He broke his own record with a 32-yard scamper in the second quarter, then again in the third with one of the most important runs of the night. Purdue had kicked to tie it 27-27, capping a 17-0 run, and Missouri was faced with punting on a third-and-3. But Rountree maneuvered his way 52 yards down the right sideline on a pitch play to help set up a go-ahead touchdown.
As Rountree pointed out, Purdue playing a three-by-three set on occasion allowed the run game to open up and find holes more than it had been able to the past two weeks.
But oddly enough, it was his freshman counterpart who beared the load for the final possession. Badie had five touches on the game-winning drive, taking four carries for 26 yards and tallying another 20 yards on that catch-and-run reception from Lock.
“[Badie’s] smart; in the running back room, he’s writing notes,” Rountree said. “Tyler’s gonna be special for sure. He’s probably smarter than me as a freshman.”
Badie hasn’t even been slated among the two primary starters for Missouri so far, a role that’s been shared by Rountree and Damarea Crockett.
But Crockett’s evening was underwhelming, as he became overshadowed by Rountree early on then saw few chances the rest of the way. Missouri’s second series consisted of three Crockett carries up the gut for a total of 8 yards and a quick three-and-out. How much this week’s running results will impact who gets the most carries going forward is unclear, but Rountree made the best case to lead the way, and Badie may have even overtaken Crockett.
Jalen Knox: 5 receptions, 7 targets, 110 yards, 1 touchdown
Emmanuel Hall: 4 receptions, 8 targets, 88 yards
Johnathon Johnson: 3 receptions, 5 targets, 49 yards, 1 touchdown
Nate Brown: 5 receptions, 8 targets, 48 yards
It wasn’t another night of Hall in the spotlight that made the Missouri receiving corps so effective this time around.
In fact, Hall missed most of the Tigers’ snaps with a groin injury that he said was lingering from the last week of practice. He played the first series and dropped a would-be touchdown pass. Given another chance, he made the catch for another would-be score but was pushed out of bounds before he could get a foot down.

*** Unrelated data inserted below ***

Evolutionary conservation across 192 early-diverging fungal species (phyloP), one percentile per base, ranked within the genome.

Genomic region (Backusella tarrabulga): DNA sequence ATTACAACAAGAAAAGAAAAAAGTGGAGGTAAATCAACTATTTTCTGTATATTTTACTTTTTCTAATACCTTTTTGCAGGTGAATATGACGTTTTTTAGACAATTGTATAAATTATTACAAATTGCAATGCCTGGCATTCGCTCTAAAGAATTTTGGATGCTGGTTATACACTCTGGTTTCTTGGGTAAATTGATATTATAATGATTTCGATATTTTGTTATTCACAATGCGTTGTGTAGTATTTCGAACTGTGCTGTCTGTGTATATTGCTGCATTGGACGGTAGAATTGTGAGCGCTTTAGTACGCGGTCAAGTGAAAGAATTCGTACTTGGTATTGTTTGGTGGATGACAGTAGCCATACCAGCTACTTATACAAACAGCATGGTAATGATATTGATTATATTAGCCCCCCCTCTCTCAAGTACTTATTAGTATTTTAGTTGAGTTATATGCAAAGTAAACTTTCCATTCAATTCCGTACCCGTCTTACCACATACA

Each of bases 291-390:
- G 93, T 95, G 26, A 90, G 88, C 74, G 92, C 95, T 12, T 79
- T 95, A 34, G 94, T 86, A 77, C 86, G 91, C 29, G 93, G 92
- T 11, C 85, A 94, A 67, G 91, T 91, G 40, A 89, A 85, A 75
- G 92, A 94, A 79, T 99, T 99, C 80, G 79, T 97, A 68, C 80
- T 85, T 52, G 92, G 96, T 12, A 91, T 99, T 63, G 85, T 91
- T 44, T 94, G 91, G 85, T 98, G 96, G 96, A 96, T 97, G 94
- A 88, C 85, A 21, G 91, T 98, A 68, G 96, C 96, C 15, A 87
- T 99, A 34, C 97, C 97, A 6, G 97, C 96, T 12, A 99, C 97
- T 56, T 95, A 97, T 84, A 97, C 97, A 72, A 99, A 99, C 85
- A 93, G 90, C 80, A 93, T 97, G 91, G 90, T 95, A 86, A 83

“I tried to play in the first quarter, but it was hurting me too much,” Hall said. “But at the end of the day, it’s football. You’re gonna have injuries, and that’s why you have the younger guys.”
He had a redemptive 42-yard catch soon after on his favorite fade run, but indeed as he said, a younger name stole the show for most of the night while Hall sat.
That was Jalen Knox, a freshman whose highlight moment was the 59-yard touchdown catch on a third-and-7 in the first half. The throw was perfect, but so was the route and the catch. His connection looked reminiscent of Lock’s with Hall the last two weeks.
“When I came off on the line, I knew I had the little slant route that I ran,” Knox said of the touchdown. “I looked and saw the low safety. The corner was pressed, so I knew if I ran the route, I was gonna get a touchdown.”
That connection stayed on display as Lock at one point targeted Knox on the same route back-to-back plays, a simple turn-around that worked for 10 yards each time. Knox even showed off his agility with a sidestep to earn extra yards on one first down-gaining play. He was rewarded for his early success by being sent out for the final drive. Even though he wasn’t targeted on the series, Knox said it was an important experience to be a part of early in his collegiate career.